The Heart of An Optimist

If there is anything I have learned over the past months, it’s that we cannot afford to take any moment for granted.  These unprecedented times, that have all of us wishing to find some normalcy, certainty, and deep health, have taught me that we never know when things will change, when something could be the […]
Wendy Jones
August 2, 2020

If there is anything I have learned over the past months, it’s that we cannot afford to take any moment for granted.  These unprecedented times, that have all of us wishing to find some normalcy, certainty, and deep health, have taught me that we never know when things will change, when something could be the last time, or when we will have to give up something that we care deeply about.  It’s been my practice for the past many years, as I have walked through divorce, parenting struggles, and questions about how I want to show up for myself and in the world, to allow myself to feel it all…the good and the difficult, the heavy and the light, the joy and the sorrow and, through it all, remain optimistic that the best is yet to come.  Acknowledging all these feelings is what makes us human.  It’s how we learn to appreciate and understand what we value most in life. Connecting with ourselves so that we can connect with others is one of my pillars Active Optimism. 

The truth is, allowing ourselves to feel is an important first step; learning to sit with those feelings calmly, process them, and respond with patience and a solid voice, is what stitches the whole experience together.

I’ve always been grateful for my memory. My forte is not facts and figures, but capturing the human side of a story and then backtracking to find the research that backs up the why of what we feel the way we do. Emotion sticks with me…even memories dating back to two years old.  I swear I remember foraging around my back yard in Mendota, nose against the fence trying to see what was going on outside of my space. I often think about the places we go in a lifetime, I go from moments as early as this one, to incredible trips to Normandy and Paris, to some of the most traumatic, like Matthew being at the bottom of the pool or the times prior to the end of my 20 year marriage that I hadn’t learned to respond with patience and clarity of mind when I felt hurt, to the freedom I feel today to tell my story and help other people process their own in a matter of minutes. It’s not frenetic, I just love to think about life. Through all this, the message that emerges to me is this:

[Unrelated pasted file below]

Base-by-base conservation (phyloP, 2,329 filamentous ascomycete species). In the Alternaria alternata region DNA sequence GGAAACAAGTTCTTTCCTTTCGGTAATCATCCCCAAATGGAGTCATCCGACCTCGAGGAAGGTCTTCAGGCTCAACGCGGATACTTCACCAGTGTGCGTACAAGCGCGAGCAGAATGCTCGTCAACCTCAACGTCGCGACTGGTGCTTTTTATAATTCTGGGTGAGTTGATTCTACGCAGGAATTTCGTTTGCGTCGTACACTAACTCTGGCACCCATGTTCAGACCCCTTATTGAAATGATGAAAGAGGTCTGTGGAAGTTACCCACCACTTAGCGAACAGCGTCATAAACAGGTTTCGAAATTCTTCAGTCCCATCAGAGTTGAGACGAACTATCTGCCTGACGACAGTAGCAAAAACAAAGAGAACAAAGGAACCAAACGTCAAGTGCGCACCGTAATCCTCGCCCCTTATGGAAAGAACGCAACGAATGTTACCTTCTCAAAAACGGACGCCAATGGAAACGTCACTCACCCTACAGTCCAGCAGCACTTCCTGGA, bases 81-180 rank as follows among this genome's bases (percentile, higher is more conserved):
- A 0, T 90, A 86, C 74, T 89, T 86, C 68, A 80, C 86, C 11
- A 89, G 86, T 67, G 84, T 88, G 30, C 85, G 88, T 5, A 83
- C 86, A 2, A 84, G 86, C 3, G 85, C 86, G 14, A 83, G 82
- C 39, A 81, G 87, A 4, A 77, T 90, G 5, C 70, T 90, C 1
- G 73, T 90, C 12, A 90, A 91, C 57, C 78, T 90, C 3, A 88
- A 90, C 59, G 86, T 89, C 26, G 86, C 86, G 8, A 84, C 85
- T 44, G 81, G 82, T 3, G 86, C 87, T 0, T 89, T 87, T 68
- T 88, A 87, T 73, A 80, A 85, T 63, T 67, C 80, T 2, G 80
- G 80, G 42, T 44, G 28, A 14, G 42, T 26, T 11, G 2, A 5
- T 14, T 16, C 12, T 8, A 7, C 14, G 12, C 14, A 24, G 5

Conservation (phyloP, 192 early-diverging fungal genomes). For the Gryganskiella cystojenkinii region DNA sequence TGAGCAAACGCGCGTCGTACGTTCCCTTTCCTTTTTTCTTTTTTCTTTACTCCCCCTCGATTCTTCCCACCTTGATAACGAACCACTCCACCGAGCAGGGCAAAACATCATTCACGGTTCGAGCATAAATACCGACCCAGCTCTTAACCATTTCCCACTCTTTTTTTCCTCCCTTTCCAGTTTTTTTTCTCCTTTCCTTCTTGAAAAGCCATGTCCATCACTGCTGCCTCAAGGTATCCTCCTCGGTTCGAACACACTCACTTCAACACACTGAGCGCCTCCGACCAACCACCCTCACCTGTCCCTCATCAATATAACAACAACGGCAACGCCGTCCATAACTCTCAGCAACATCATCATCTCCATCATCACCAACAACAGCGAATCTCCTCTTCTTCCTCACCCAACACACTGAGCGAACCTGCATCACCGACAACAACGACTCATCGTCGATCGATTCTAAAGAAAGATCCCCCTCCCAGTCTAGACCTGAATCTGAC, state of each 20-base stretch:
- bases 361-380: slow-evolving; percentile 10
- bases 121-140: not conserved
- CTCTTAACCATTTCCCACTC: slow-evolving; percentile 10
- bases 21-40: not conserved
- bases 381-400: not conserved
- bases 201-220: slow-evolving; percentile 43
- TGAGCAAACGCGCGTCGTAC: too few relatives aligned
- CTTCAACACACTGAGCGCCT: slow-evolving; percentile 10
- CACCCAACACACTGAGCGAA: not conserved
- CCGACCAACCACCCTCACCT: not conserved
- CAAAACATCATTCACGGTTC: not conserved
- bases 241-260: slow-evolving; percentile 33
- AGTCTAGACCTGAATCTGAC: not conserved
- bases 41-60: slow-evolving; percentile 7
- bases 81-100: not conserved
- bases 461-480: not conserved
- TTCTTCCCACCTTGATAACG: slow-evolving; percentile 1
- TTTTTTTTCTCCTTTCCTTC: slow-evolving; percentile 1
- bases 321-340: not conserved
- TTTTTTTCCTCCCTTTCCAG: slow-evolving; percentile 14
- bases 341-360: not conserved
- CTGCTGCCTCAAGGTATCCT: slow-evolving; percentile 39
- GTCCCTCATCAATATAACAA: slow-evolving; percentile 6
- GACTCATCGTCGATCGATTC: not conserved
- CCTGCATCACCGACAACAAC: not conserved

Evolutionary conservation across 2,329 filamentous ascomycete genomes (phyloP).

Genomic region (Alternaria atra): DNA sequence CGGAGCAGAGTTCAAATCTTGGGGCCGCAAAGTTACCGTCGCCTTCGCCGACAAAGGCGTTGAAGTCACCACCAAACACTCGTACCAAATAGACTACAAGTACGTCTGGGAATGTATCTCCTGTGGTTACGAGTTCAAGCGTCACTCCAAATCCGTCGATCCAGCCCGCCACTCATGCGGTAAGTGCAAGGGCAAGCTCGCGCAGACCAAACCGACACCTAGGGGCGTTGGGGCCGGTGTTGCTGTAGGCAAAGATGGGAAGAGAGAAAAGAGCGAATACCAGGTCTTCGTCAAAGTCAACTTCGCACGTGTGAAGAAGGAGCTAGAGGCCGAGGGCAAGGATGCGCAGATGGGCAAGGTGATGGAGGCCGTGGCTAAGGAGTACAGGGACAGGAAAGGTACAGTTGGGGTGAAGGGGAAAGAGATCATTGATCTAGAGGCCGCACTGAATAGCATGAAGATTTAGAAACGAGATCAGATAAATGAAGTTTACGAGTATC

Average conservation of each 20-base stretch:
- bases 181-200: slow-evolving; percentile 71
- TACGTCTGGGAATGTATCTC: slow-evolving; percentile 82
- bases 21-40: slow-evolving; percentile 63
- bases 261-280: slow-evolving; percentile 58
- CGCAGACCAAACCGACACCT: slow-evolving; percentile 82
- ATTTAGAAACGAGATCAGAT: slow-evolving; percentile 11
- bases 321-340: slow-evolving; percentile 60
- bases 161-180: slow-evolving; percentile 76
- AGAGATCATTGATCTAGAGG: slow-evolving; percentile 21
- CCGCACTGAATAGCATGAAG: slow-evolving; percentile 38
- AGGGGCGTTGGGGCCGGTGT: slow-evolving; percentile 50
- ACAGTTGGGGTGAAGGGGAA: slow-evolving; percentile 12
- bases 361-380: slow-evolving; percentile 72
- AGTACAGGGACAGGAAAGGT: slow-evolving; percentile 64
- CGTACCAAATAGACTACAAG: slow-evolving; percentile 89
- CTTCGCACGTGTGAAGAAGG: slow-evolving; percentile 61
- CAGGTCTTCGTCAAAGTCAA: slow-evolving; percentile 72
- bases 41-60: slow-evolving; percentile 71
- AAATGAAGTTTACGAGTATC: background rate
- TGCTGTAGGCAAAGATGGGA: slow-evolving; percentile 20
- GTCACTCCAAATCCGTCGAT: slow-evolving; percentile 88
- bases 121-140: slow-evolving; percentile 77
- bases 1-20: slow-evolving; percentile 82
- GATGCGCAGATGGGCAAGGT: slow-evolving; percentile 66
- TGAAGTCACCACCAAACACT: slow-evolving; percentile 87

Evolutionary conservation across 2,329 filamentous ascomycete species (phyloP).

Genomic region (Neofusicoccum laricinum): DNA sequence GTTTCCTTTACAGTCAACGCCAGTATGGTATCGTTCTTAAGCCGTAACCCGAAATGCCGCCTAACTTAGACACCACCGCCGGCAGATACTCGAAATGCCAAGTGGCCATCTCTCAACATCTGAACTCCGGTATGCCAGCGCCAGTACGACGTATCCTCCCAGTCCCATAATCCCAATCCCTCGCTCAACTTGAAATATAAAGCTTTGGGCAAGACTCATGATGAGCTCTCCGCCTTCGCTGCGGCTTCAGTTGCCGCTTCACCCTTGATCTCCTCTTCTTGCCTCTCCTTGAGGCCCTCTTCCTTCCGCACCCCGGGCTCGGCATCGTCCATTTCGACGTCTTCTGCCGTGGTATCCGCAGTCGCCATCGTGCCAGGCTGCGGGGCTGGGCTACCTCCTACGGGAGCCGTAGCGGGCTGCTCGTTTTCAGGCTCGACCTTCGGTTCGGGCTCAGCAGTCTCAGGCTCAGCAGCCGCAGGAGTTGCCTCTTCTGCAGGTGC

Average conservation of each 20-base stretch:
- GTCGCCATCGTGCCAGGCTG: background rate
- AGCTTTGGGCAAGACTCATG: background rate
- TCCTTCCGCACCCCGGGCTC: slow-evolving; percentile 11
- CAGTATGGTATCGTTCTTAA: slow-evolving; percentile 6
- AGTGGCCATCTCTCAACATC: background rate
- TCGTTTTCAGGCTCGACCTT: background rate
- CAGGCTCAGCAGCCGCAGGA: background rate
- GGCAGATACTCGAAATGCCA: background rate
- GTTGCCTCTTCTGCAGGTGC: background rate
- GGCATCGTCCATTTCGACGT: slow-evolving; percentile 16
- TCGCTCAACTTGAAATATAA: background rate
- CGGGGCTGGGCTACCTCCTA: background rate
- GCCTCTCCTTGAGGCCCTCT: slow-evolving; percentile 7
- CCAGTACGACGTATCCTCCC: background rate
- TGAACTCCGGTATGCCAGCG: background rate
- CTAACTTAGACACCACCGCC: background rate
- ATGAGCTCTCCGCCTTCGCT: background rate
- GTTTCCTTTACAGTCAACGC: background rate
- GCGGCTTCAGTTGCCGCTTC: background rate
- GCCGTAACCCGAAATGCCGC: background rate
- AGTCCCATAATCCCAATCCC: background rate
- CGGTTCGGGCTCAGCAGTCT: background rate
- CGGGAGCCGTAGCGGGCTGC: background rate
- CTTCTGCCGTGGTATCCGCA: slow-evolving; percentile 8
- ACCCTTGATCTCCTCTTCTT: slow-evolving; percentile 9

You have a choice how you want to show up in this world.  We are not victims of circumstance. it’s not what happened, it’s how we choose to respond that is most important…it takes training, and that training is entirely up to us. 

There is a quote by Maya Angelou that hangs prominently in my home where I can read it everyday (one of the first purchases I made after my divorce) and it reads:

“People will forget what you said, they will forget what you did, but they will never forget how you made them feel.” 

Maya has had a profound impact on me, as she has for millions of writers, thinkers, and actually probably any human that has been exposed to the other worldly perspective and talent and faith that she brought to this world. Until a few years ago, I had never read I Know Why the Caged Bird Sings and one of my favorite quarantine reads has been Mom & Me & Mom, about the real and highly charged relationship and life she shared with her mother throughout her lifetime. I highly recommend it to any mom out there who is feeling insignificant in the role that we play as mom’s in our kids lives.  It comes with struggles, worry, and mistakes but this book will show you to never doubt the impact we have the chance to make in our children’s lives at every stage of the game. 

As I sit in the mountains at the cabin that I have I haven’t been to in eight years because life and kids and volleyball tournaments took over, finishing this blog on the birthday that Lauren and my mom have shared for the last 20 years, I realize how blessed I am to have always been surrounded by people who care deeply how they make other people feel.  It’s given us challenges to accept in life, like learning to set boundaries and realize that we can’t control outcomes and even ultimately the way our choices and actions influence the thoughts and feelings of others, but I wouldn’t trade being raised by and with people who have a deep desire to bring warmth and connection to the lives of the people who surround them  It’s important to move away from an “I’m ok if you’re ok” mentality, but caring about how others feel will always matter to me and fuel my optimism that it will be returned because of the example I have been shown by my family.  Optimism is contagious and trainable, as we move along in life, the ability to have a heart for others and a mind that knows how to take care of myself feels like an incredibly freeing place to be…and that calm translates to my home and the future generations of my family.  We know what to live with, what to accept and what to let go. We care, we love, and we are learning to connect with ourselves so that our connection with others can grow deeper…and the optimist’s lens will always grow from this place. 

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About the author:
Wendy Jones is a mother of four, lifelong athlete, writer, and optimism & resilience coach and speaker. Through 20 years of parenting and relationship struggles, she believes that vulnerability and our willingness to share our stories is a way to heal ourselves

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